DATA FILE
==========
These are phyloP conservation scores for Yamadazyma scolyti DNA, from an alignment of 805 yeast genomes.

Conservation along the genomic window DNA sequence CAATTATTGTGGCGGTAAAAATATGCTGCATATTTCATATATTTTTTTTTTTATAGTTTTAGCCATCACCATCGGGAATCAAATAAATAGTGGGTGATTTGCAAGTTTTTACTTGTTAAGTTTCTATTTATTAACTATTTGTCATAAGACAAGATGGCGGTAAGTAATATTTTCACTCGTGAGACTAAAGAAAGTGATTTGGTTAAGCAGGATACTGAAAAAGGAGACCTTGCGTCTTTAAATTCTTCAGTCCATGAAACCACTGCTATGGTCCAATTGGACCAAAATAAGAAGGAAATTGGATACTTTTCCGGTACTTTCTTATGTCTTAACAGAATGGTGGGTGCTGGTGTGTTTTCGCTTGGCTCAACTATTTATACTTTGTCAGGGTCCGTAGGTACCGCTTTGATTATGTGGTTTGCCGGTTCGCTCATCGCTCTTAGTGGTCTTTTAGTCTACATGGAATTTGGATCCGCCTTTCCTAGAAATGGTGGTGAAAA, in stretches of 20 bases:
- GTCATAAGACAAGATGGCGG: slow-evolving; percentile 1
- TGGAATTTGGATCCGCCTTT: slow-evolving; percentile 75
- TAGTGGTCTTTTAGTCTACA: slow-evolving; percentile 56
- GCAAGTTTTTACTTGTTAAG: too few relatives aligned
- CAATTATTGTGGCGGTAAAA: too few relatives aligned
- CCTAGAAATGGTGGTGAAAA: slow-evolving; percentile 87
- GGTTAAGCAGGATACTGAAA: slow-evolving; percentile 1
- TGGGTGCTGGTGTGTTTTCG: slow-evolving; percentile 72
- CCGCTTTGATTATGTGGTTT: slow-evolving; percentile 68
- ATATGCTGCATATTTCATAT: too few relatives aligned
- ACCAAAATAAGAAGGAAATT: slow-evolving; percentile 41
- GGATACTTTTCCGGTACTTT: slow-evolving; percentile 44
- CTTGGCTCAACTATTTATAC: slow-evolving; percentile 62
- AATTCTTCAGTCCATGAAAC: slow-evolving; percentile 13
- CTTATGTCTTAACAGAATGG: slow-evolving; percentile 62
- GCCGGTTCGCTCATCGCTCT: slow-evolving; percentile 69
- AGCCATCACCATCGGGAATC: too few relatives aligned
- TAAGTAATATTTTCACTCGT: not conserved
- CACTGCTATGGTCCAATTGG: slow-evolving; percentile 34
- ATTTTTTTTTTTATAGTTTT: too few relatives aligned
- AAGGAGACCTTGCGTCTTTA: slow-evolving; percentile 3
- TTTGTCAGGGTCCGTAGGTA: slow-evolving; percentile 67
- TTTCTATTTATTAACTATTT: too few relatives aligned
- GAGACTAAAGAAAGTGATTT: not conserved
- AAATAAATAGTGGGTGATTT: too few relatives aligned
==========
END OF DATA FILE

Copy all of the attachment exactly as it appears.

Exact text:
These are phyloP conservation scores for Yamadazyma scolyti DNA, from an alignment of 805 yeast genomes.

Conservation along the genomic window DNA sequence CAATTATTGTGGCGGTAAAAATATGCTGCATATTTCATATATTTTTTTTTTTATAGTTTTAGCCATCACCATCGGGAATCAAATAAATAGTGGGTGATTTGCAAGTTTTTACTTGTTAAGTTTCTATTTATTAACTATTTGTCATAAGACAAGATGGCGGTAAGTAATATTTTCACTCGTGAGACTAAAGAAAGTGATTTGGTTAAGCAGGATACTGAAAAAGGAGACCTTGCGTCTTTAAATTCTTCAGTCCATGAAACCACTGCTATGGTCCAATTGGACCAAAATAAGAAGGAAATTGGATACTTTTCCGGTACTTTCTTATGTCTTAACAGAATGGTGGGTGCTGGTGTGTTTTCGCTTGGCTCAACTATTTATACTTTGTCAGGGTCCGTAGGTACCGCTTTGATTATGTGGTTTGCCGGTTCGCTCATCGCTCTTAGTGGTCTTTTAGTCTACATGGAATTTGGATCCGCCTTTCCTAGAAATGGTGGTGAAAA, in stretches of 20 bases:
- GTCATAAGACAAGATGGCGG: slow-evolving; percentile 1
- TGGAATTTGGATCCGCCTTT: slow-evolving; percentile 75
- TAGTGGTCTTTTAGTCTACA: slow-evolving; percentile 56
- GCAAGTTTTTACTTGTTAAG: too few relatives aligned
- CAATTATTGTGGCGGTAAAA: too few relatives aligned
- CCTAGAAATGGTGGTGAAAA: slow-evolving; percentile 87
- GGTTAAGCAGGATACTGAAA: slow-evolving; percentile 1
- TGGGTGCTGGTGTGTTTTCG: slow-evolving; percentile 72
- CCGCTTTGATTATGTGGTTT: slow-evolving; percentile 68
- ATATGCTGCATATTTCATAT: too few relatives aligned
- ACCAAAATAAGAAGGAAATT: slow-evolving; percentile 41
- GGATACTTTTCCGGTACTTT: slow-evolving; percentile 44
- CTTGGCTCAACTATTTATAC: slow-evolving; percentile 62
- AATTCTTCAGTCCATGAAAC: slow-evolving; percentile 13
- CTTATGTCTTAACAGAATGG: slow-evolving; percentile 62
- GCCGGTTCGCTCATCGCTCT: slow-evolving; percentile 69
- AGCCATCACCATCGGGAATC: too few relatives aligned
- TAAGTAATATTTTCACTCGT: not conserved
- CACTGCTATGGTCCAATTGG: slow-evolving; percentile 34
- ATTTTTTTTTTTATAGTTTT: too few relatives aligned
- AAGGAGACCTTGCGTCTTTA: slow-evolving; percentile 3
- TTTGTCAGGGTCCGTAGGTA: slow-evolving; percentile 67
- TTTCTATTTATTAACTATTT: too few relatives aligned
- GAGACTAAAGAAAGTGATTT: not conserved
- AAATAAATAGTGGGTGATTT: too few relatives aligned